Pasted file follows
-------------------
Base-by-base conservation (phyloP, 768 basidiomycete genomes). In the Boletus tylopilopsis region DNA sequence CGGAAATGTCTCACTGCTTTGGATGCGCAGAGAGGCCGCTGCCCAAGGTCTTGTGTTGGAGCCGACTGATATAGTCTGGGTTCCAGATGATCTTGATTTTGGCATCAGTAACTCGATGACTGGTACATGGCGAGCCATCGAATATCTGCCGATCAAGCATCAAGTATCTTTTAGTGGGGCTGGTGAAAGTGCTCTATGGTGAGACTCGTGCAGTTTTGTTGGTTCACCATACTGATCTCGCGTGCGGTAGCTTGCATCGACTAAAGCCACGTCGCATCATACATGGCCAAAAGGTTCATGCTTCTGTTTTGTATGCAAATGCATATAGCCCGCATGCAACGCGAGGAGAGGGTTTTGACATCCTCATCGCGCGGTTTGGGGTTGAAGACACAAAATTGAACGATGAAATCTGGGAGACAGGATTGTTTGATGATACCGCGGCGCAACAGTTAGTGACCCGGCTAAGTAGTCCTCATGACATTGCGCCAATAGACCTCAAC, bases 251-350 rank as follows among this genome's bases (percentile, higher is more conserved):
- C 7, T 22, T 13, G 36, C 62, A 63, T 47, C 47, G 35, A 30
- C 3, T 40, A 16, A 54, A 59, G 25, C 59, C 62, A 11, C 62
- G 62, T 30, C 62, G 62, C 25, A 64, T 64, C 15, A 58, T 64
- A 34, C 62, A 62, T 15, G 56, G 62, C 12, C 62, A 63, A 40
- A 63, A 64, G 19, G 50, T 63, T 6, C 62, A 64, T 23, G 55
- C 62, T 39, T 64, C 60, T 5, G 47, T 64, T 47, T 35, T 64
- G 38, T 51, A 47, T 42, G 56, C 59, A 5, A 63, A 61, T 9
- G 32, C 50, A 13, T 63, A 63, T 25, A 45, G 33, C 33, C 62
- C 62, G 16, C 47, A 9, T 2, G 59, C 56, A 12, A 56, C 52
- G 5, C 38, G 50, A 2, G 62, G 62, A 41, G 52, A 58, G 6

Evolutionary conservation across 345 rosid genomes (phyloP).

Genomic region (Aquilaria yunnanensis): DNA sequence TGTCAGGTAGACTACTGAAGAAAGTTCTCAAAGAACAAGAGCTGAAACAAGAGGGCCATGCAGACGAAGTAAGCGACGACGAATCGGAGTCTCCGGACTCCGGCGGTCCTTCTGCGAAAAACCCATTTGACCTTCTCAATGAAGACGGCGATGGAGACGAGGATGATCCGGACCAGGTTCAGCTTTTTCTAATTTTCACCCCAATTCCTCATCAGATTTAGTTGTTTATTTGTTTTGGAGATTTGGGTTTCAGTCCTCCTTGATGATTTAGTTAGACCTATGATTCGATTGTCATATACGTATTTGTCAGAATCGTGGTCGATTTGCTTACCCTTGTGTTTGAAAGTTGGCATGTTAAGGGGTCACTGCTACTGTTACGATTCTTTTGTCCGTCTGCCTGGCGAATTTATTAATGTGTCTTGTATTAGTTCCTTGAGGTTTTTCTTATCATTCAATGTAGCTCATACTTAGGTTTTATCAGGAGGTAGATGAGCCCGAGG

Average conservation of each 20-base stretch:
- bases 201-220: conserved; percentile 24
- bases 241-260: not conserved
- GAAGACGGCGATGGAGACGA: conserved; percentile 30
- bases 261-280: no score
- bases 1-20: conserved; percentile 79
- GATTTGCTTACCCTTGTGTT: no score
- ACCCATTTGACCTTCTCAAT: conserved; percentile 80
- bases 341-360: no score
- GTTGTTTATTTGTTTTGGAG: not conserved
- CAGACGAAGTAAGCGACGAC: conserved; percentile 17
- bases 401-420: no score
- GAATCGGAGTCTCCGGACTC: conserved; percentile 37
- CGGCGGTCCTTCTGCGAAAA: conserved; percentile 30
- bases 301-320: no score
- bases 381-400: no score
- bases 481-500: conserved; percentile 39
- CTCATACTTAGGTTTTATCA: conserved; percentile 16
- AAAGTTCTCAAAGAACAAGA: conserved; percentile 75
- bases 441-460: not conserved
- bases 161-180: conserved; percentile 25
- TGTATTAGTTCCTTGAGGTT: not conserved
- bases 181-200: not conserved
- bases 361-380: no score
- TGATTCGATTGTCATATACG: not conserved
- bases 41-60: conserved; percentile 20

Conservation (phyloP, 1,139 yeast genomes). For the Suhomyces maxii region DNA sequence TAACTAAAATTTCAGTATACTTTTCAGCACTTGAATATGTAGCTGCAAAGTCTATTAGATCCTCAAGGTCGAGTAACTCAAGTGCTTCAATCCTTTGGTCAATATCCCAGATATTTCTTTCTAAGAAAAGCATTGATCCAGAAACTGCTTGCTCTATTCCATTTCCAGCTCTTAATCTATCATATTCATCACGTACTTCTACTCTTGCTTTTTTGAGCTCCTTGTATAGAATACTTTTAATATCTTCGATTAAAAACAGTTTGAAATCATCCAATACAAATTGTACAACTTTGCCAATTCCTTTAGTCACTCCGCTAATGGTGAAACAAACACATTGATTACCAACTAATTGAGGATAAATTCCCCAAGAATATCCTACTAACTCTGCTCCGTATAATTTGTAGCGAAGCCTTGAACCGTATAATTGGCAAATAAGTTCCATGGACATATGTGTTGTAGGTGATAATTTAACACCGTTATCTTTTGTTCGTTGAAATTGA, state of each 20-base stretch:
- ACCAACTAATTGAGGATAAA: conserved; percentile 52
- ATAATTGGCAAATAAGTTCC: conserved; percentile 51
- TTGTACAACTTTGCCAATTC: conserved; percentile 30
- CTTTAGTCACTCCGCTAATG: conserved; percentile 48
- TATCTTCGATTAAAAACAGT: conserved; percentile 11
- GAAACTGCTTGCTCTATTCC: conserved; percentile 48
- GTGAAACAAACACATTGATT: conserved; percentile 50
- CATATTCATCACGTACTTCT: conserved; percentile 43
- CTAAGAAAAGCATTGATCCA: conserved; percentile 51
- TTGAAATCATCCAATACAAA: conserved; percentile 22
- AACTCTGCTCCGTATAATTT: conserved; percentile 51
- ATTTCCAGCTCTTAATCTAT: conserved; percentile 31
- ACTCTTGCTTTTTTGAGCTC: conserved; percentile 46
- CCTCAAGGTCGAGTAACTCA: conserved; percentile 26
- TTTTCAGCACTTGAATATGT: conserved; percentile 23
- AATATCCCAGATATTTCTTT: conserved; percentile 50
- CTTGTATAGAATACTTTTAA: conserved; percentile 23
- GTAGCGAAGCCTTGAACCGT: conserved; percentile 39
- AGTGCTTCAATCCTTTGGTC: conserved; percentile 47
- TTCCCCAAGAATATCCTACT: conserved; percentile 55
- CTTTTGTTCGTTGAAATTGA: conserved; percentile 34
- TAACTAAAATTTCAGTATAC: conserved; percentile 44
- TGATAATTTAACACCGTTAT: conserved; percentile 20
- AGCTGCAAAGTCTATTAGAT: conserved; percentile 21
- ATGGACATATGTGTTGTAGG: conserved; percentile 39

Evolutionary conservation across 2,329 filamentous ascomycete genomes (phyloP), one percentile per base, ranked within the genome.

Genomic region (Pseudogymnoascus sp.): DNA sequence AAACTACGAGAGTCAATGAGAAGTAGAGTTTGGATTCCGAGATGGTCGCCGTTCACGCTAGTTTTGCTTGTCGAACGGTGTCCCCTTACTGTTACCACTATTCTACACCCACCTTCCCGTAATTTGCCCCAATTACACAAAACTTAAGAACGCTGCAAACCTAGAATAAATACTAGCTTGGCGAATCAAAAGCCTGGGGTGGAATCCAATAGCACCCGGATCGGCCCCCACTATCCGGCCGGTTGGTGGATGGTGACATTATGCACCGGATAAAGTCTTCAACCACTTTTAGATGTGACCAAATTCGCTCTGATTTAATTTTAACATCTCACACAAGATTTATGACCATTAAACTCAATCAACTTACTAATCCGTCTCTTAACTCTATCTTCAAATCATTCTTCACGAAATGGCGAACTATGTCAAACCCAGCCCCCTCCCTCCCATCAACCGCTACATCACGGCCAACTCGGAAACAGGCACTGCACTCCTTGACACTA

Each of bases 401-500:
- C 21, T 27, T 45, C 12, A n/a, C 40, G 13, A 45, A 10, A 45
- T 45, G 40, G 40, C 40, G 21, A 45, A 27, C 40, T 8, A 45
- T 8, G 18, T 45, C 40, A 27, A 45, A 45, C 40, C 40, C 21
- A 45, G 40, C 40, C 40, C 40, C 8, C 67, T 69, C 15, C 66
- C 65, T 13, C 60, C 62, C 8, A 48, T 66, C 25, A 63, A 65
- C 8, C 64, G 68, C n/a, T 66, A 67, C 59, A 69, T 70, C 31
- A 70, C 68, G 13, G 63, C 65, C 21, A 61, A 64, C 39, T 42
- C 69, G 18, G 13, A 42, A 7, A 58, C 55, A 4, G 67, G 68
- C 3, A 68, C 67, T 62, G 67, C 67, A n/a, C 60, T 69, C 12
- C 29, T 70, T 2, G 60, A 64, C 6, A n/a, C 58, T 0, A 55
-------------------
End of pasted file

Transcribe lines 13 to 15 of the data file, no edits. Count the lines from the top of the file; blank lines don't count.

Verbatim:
Genomic region (Aquilaria yunnanensis): DNA sequence TGTCAGGTAGACTACTGAAGAAAGTTCTCAAAGAACAAGAGCTGAAACAAGAGGGCCATGCAGACGAAGTAAGCGACGACGAATCGGAGTCTCCGGACTCCGGCGGTCCTTCTGCGAAAAACCCATTTGACCTTCTCAATGAAGACGGCGATGGAGACGAGGATGATCCGGACCAGGTTCAGCTTTTTCTAATTTTCACCCCAATTCCTCATCAGATTTAGTTGTTTATTTGTTTTGGAGATTTGGGTTTCAGTCCTCCTTGATGATTTAGTTAGACCTATGATTCGATTGTCATATACGTATTTGTCAGAATCGTGGTCGATTTGCTTACCCTTGTGTTTGAAAGTTGGCATGTTAAGGGGTCACTGCTACTGTTACGATTCTTTTGTCCGTCTGCCTGGCGAATTTATTAATGTGTCTTGTATTAGTTCCTTGAGGTTTTTCTTATCATTCAATGTAGCTCATACTTAGGTTTTATCAGGAGGTAGATGAGCCCGAGG

Average conservation of each 20-base stretch:
- bases 201-220: conserved; percentile 24